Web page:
WHAT IS THE IMPACT OF SOLAR POWER ON WATER?

Solar power is without question one of the leading green energy sources as the world moves increasingly away from fossil fuels. Solar has justifiably been greeted as truly sustainable, clean, and increasingly efficient and cost effective. However, even solar energy can’t claim to have 100% environmentally free credentials. One area in which this form of power impacts on the environment is in terms of water.

 

Solar panel production and the impact on water

 

To begin at the beginning, the production of solar panels is no different to any other production processes: water plays a role in producing certain components such as the production of photovoltaic units.

 

However, according to the Union of Concerned Scientists, while solar uses less water, the chemicals used in the manufacturing process are caustic and toxic. There is always the risk of some kind of spill which could result in these chemicals leeching into the soil and contaminating ground water. To be fair, that is a risk that is not unique to solar panel manufacturers.

 

The effect of domestic or small-scale solar power usage

 

Photovoltaic solar power such as the panels installed on the roof of a home use no water at all in order to generate electricity. The only water that is used at all is if the panels themselves need to be washed so that their efficiency is improved. That’s it!

 

The implications for water resources of solar and solar-thermal plants

 

solar-thermal plants

Image: © ourbreathingplanet.com

 

It is in terms of large solar power facilities that the impact on water becomes more significant and of greater concern in terms of the green credentials of solar. The Solar Energy Development Programmatic IES points out several important areas of concern when it comes to these plants:

  • *The biggest single issue with the plants themselves appears to be the use of significant amounts of water for cooling purposes. Solar plants are often constructed in arid areas and place great strains on what are already limited local or regional water resources. Some “wet cooling” plants use more water per unit of electricity produced than a conventional fossil fuel plant!
  • *There is the risk of contamination and pollution of ground and surface water sources from spills and airborne chemicals such as dust suppressants. Fairly large amounts of water are also needed to keep receivers, concentrators (mirrors, panels, etc.) clean.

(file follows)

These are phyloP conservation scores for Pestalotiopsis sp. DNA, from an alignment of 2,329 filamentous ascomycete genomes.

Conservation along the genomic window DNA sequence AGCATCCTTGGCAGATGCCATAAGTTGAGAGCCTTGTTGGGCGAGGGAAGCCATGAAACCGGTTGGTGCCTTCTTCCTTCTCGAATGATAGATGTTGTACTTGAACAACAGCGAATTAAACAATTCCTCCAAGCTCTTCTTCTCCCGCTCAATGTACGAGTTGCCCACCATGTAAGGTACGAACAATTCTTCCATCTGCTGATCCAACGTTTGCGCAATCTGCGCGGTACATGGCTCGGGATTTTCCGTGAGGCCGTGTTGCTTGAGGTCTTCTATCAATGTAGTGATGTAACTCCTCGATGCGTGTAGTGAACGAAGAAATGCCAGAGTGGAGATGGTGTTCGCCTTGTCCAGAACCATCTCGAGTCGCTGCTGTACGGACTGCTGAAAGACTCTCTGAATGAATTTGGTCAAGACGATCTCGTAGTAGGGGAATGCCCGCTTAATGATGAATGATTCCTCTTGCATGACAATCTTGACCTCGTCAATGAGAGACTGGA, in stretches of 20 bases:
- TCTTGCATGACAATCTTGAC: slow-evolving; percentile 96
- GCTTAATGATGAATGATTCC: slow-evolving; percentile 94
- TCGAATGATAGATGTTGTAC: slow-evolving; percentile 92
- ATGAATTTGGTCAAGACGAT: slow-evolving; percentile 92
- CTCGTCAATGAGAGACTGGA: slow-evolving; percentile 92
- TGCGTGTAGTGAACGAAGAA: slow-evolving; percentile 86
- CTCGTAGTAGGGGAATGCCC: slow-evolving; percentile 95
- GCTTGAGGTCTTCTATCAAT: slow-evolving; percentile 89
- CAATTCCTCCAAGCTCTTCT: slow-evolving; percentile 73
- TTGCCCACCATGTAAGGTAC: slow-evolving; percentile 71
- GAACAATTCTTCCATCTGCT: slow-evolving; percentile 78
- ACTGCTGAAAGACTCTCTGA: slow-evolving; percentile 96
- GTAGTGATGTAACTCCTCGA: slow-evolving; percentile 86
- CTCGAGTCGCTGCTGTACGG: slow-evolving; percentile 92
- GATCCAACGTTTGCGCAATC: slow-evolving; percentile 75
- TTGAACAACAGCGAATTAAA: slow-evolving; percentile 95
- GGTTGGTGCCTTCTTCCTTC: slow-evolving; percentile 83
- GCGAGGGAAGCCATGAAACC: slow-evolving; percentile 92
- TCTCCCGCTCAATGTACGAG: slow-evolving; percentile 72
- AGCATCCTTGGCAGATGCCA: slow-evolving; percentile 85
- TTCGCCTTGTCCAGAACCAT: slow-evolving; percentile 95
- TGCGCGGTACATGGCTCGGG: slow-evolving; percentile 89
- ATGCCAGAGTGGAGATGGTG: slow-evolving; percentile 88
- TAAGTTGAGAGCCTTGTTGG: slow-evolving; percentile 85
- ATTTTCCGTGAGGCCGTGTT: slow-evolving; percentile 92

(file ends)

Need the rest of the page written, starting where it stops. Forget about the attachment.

To offset this less rosy view, one does well to remember that photovoltaic power plants consume only one hundredth of the volume of water used by fossil fuel plants for day-to-day operations! In addition, there are potential solutions for the problems.

 

Possible solutions to reduce the impact on water resources of solar plants

 

As is so often the case, there are broadly two options when it comes to reducing the impact solar has on water: improve or modify existing technologies or develop new ones. In terms of solar power plants there are developments in both areas.

For the large plants there is a growing move towards more efficient wet or water cooling systems and technology. In addition, research and development is underway in terms of dry cooling and also wet-recirculating systems and cooling towers. While these reduce water consumption dramatically, the down sides are a loss of efficiency in terms of megawatt per hour production and increased production costs.

 

The unknown: the impact of the disposal of damaged or decommissioned panels

 

There is no disagreement that many photovoltaic cells, especially thin-film cells, contain a cocktail of hazardous chemicals. While the cell is healthy and in use it poses no risk at all. However, solar power is still in its infancy and the cells and panels that were made and sold in the 1970’s are still in use. What will happen when cells are damaged and old? How will they be recycled or disposed of? These concerns are also expressed by The Solar Action Alliance.

 

In order to prevent these chemicals getting into the water, soil, and air, we need to come up with suitable and safe disposal mechanisms. There is fortunately an added incentive for producers to look into this, though: several of the materials in cells are rare or valuable so they need to be recovered. This should encourage the investigation of recycling and safe disposal.